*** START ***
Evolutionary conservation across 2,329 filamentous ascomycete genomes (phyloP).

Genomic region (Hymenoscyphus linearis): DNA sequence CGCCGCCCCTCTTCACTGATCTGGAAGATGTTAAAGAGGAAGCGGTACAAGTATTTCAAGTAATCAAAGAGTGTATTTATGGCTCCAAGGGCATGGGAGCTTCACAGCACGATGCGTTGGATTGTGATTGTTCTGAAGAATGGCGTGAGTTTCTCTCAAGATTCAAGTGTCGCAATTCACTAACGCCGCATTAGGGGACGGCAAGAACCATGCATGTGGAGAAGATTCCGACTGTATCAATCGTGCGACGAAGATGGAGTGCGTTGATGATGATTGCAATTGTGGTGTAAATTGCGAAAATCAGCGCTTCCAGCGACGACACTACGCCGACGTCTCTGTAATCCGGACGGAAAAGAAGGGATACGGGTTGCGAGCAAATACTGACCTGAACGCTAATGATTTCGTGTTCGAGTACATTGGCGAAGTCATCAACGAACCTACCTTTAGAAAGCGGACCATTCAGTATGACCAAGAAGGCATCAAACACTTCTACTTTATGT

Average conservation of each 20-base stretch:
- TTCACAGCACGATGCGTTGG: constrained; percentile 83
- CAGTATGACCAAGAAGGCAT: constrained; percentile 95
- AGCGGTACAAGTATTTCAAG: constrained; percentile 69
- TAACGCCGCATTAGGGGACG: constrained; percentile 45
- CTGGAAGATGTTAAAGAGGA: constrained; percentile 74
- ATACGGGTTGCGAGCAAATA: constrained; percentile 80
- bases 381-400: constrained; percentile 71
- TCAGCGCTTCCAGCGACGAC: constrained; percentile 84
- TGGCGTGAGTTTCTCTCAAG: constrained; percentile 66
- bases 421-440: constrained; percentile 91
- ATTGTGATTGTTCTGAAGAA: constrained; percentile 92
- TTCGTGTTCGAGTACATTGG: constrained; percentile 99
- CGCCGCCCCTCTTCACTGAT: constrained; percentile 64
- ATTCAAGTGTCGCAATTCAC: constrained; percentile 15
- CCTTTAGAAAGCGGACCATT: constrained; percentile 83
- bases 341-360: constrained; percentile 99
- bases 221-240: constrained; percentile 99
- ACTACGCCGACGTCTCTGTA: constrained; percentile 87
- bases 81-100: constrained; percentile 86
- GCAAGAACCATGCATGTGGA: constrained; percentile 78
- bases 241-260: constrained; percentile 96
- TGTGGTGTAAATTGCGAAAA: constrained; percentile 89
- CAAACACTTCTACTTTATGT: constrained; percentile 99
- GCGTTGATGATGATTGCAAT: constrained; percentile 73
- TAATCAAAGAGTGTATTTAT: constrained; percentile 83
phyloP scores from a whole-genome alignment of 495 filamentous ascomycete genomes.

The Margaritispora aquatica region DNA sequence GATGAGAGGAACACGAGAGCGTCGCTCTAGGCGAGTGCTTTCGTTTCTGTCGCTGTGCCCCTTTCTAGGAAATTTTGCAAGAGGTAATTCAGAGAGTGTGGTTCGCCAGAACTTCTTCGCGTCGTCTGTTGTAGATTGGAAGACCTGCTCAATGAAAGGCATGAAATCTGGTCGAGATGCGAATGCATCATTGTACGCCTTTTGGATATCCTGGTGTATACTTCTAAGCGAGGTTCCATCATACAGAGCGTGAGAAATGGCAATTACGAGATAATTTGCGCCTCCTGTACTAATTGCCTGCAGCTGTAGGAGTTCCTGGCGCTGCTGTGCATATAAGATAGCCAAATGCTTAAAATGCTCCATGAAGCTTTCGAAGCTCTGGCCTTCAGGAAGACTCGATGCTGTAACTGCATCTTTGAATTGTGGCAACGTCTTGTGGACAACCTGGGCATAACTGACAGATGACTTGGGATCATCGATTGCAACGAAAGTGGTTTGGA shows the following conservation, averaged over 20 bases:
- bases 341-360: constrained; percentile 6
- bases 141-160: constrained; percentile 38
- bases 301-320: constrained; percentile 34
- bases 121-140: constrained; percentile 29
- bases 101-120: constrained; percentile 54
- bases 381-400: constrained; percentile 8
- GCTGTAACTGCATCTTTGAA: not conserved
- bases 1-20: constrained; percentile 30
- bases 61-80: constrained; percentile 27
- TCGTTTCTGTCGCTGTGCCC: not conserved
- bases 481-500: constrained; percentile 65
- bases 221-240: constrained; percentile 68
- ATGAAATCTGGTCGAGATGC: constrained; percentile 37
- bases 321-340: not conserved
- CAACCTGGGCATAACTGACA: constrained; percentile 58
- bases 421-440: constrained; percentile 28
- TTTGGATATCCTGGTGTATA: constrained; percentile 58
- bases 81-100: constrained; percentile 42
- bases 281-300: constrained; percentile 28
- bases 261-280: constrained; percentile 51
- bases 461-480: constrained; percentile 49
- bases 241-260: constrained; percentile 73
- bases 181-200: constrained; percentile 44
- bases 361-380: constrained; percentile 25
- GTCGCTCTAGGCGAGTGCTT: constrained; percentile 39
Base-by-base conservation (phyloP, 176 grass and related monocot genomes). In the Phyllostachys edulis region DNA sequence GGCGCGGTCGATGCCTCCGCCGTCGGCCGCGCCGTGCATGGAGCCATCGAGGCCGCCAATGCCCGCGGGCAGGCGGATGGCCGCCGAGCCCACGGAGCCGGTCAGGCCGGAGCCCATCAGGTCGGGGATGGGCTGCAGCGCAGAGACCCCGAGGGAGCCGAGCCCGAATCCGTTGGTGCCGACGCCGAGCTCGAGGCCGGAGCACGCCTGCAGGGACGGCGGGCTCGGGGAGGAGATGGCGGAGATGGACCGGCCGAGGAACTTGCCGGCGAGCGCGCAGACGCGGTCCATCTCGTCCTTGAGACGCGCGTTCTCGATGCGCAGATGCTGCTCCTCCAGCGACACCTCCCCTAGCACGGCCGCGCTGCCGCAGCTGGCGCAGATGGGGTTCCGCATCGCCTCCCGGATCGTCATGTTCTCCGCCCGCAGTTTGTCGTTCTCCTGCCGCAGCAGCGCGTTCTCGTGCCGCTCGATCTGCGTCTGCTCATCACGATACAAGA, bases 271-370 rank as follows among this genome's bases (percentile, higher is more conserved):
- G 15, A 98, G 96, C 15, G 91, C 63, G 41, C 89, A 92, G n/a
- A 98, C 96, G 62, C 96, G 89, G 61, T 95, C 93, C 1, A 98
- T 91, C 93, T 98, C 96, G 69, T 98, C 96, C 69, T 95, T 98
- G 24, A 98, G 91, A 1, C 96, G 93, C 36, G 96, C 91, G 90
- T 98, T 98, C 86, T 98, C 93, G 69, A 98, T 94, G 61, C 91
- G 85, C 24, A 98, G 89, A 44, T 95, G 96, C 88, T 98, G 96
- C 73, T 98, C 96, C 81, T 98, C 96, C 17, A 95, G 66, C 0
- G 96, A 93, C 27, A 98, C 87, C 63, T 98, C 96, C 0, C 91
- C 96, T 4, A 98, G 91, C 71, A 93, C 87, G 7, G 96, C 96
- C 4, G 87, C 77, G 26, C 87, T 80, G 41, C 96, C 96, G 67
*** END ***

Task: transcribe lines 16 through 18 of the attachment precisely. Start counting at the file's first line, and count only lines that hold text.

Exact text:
- CGCCGCCCCTCTTCACTGAT: constrained; percentile 64
- ATTCAAGTGTCGCAATTCAC: constrained; percentile 15
- CCTTTAGAAAGCGGACCATT: constrained; percentile 83